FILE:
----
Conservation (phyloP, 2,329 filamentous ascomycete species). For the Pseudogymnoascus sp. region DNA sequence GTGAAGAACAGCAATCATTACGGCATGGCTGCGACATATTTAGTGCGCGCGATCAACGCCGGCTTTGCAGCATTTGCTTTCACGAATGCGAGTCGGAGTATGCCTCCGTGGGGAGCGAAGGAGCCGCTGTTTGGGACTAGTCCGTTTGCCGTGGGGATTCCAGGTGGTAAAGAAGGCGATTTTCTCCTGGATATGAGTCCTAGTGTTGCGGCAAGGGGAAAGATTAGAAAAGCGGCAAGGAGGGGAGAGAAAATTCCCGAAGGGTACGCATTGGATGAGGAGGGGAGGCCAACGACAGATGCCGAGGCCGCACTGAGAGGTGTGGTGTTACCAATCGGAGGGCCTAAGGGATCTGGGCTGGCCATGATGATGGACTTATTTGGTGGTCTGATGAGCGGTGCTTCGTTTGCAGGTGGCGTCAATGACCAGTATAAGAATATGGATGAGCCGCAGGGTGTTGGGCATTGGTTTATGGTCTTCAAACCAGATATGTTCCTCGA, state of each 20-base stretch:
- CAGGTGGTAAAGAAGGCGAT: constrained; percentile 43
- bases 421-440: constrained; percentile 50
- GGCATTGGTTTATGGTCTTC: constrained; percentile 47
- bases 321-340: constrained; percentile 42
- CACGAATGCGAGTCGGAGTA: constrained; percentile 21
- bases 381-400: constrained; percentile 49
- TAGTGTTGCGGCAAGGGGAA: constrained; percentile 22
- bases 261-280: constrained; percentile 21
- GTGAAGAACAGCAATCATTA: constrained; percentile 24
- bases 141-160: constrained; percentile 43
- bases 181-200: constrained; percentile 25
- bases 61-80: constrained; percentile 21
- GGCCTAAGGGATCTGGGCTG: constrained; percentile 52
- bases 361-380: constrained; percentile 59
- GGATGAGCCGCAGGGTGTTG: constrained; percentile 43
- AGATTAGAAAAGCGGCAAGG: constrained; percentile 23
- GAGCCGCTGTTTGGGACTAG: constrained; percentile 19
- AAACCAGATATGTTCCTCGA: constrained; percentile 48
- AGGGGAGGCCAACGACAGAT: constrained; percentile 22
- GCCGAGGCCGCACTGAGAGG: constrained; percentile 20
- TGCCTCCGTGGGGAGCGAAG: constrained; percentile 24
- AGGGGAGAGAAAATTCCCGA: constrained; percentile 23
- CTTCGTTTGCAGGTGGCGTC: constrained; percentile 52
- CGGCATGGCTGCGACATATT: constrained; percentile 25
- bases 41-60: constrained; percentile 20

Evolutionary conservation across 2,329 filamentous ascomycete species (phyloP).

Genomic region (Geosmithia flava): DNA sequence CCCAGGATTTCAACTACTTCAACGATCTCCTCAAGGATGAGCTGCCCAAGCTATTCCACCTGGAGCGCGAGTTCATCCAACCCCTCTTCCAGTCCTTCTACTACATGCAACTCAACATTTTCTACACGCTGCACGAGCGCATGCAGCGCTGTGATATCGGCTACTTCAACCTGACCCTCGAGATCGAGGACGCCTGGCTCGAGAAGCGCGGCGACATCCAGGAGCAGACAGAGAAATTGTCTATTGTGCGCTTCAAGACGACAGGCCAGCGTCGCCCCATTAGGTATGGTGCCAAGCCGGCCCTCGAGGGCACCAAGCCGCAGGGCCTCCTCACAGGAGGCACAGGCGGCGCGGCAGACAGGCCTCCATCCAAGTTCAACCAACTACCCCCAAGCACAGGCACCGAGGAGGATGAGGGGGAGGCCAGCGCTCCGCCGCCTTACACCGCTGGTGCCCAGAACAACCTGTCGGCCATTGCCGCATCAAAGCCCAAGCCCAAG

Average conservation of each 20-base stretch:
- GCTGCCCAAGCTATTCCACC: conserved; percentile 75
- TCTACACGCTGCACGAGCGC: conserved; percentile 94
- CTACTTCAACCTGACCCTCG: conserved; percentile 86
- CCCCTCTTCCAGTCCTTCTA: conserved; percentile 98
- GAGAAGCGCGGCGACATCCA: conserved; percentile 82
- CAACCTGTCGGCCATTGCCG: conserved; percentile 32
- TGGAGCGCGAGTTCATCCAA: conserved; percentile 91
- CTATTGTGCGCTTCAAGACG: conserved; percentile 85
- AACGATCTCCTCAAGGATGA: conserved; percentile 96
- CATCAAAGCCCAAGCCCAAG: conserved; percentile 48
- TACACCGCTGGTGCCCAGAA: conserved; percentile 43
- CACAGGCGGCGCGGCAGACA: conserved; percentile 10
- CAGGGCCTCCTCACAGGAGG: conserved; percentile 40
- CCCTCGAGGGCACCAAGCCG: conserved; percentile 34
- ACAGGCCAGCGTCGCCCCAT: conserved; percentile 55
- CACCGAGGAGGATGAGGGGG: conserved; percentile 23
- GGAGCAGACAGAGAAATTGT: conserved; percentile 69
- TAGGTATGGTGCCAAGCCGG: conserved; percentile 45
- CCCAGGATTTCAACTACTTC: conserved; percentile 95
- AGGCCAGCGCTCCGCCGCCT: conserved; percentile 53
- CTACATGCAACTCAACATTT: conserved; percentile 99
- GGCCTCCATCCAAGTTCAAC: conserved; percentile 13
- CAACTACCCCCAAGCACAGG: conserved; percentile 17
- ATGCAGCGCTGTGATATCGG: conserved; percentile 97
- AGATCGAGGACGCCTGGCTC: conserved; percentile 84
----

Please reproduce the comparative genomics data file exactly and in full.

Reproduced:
Conservation (phyloP, 2,329 filamentous ascomycete species). For the Pseudogymnoascus sp. region DNA sequence GTGAAGAACAGCAATCATTACGGCATGGCTGCGACATATTTAGTGCGCGCGATCAACGCCGGCTTTGCAGCATTTGCTTTCACGAATGCGAGTCGGAGTATGCCTCCGTGGGGAGCGAAGGAGCCGCTGTTTGGGACTAGTCCGTTTGCCGTGGGGATTCCAGGTGGTAAAGAAGGCGATTTTCTCCTGGATATGAGTCCTAGTGTTGCGGCAAGGGGAAAGATTAGAAAAGCGGCAAGGAGGGGAGAGAAAATTCCCGAAGGGTACGCATTGGATGAGGAGGGGAGGCCAACGACAGATGCCGAGGCCGCACTGAGAGGTGTGGTGTTACCAATCGGAGGGCCTAAGGGATCTGGGCTGGCCATGATGATGGACTTATTTGGTGGTCTGATGAGCGGTGCTTCGTTTGCAGGTGGCGTCAATGACCAGTATAAGAATATGGATGAGCCGCAGGGTGTTGGGCATTGGTTTATGGTCTTCAAACCAGATATGTTCCTCGA, state of each 20-base stretch:
- CAGGTGGTAAAGAAGGCGAT: constrained; percentile 43
- bases 421-440: constrained; percentile 50
- GGCATTGGTTTATGGTCTTC: constrained; percentile 47
- bases 321-340: constrained; percentile 42
- CACGAATGCGAGTCGGAGTA: constrained; percentile 21
- bases 381-400: constrained; percentile 49
- TAGTGTTGCGGCAAGGGGAA: constrained; percentile 22
- bases 261-280: constrained; percentile 21
- GTGAAGAACAGCAATCATTA: constrained; percentile 24
- bases 141-160: constrained; percentile 43
- bases 181-200: constrained; percentile 25
- bases 61-80: constrained; percentile 21
- GGCCTAAGGGATCTGGGCTG: constrained; percentile 52
- bases 361-380: constrained; percentile 59
- GGATGAGCCGCAGGGTGTTG: constrained; percentile 43
- AGATTAGAAAAGCGGCAAGG: constrained; percentile 23
- GAGCCGCTGTTTGGGACTAG: constrained; percentile 19
- AAACCAGATATGTTCCTCGA: constrained; percentile 48
- AGGGGAGGCCAACGACAGAT: constrained; percentile 22
- GCCGAGGCCGCACTGAGAGG: constrained; percentile 20
- TGCCTCCGTGGGGAGCGAAG: constrained; percentile 24
- AGGGGAGAGAAAATTCCCGA: constrained; percentile 23
- CTTCGTTTGCAGGTGGCGTC: constrained; percentile 52
- CGGCATGGCTGCGACATATT: constrained; percentile 25
- bases 41-60: constrained; percentile 20

Evolutionary conservation across 2,329 filamentous ascomycete species (phyloP).

Genomic region (Geosmithia flava): DNA sequence CCCAGGATTTCAACTACTTCAACGATCTCCTCAAGGATGAGCTGCCCAAGCTATTCCACCTGGAGCGCGAGTTCATCCAACCCCTCTTCCAGTCCTTCTACTACATGCAACTCAACATTTTCTACACGCTGCACGAGCGCATGCAGCGCTGTGATATCGGCTACTTCAACCTGACCCTCGAGATCGAGGACGCCTGGCTCGAGAAGCGCGGCGACATCCAGGAGCAGACAGAGAAATTGTCTATTGTGCGCTTCAAGACGACAGGCCAGCGTCGCCCCATTAGGTATGGTGCCAAGCCGGCCCTCGAGGGCACCAAGCCGCAGGGCCTCCTCACAGGAGGCACAGGCGGCGCGGCAGACAGGCCTCCATCCAAGTTCAACCAACTACCCCCAAGCACAGGCACCGAGGAGGATGAGGGGGAGGCCAGCGCTCCGCCGCCTTACACCGCTGGTGCCCAGAACAACCTGTCGGCCATTGCCGCATCAAAGCCCAAGCCCAAG

Average conservation of each 20-base stretch:
- GCTGCCCAAGCTATTCCACC: conserved; percentile 75
- TCTACACGCTGCACGAGCGC: conserved; percentile 94
- CTACTTCAACCTGACCCTCG: conserved; percentile 86
- CCCCTCTTCCAGTCCTTCTA: conserved; percentile 98
- GAGAAGCGCGGCGACATCCA: conserved; percentile 82
- CAACCTGTCGGCCATTGCCG: conserved; percentile 32
- TGGAGCGCGAGTTCATCCAA: conserved; percentile 91
- CTATTGTGCGCTTCAAGACG: conserved; percentile 85
- AACGATCTCCTCAAGGATGA: conserved; percentile 96
- CATCAAAGCCCAAGCCCAAG: conserved; percentile 48
- TACACCGCTGGTGCCCAGAA: conserved; percentile 43
- CACAGGCGGCGCGGCAGACA: conserved; percentile 10
- CAGGGCCTCCTCACAGGAGG: conserved; percentile 40
- CCCTCGAGGGCACCAAGCCG: conserved; percentile 34
- ACAGGCCAGCGTCGCCCCAT: conserved; percentile 55
- CACCGAGGAGGATGAGGGGG: conserved; percentile 23
- GGAGCAGACAGAGAAATTGT: conserved; percentile 69
- TAGGTATGGTGCCAAGCCGG: conserved; percentile 45
- CCCAGGATTTCAACTACTTC: conserved; percentile 95
- AGGCCAGCGCTCCGCCGCCT: conserved; percentile 53
- CTACATGCAACTCAACATTT: conserved; percentile 99
- GGCCTCCATCCAAGTTCAAC: conserved; percentile 13
- CAACTACCCCCAAGCACAGG: conserved; percentile 17
- ATGCAGCGCTGTGATATCGG: conserved; percentile 97
- AGATCGAGGACGCCTGGCTC: conserved; percentile 84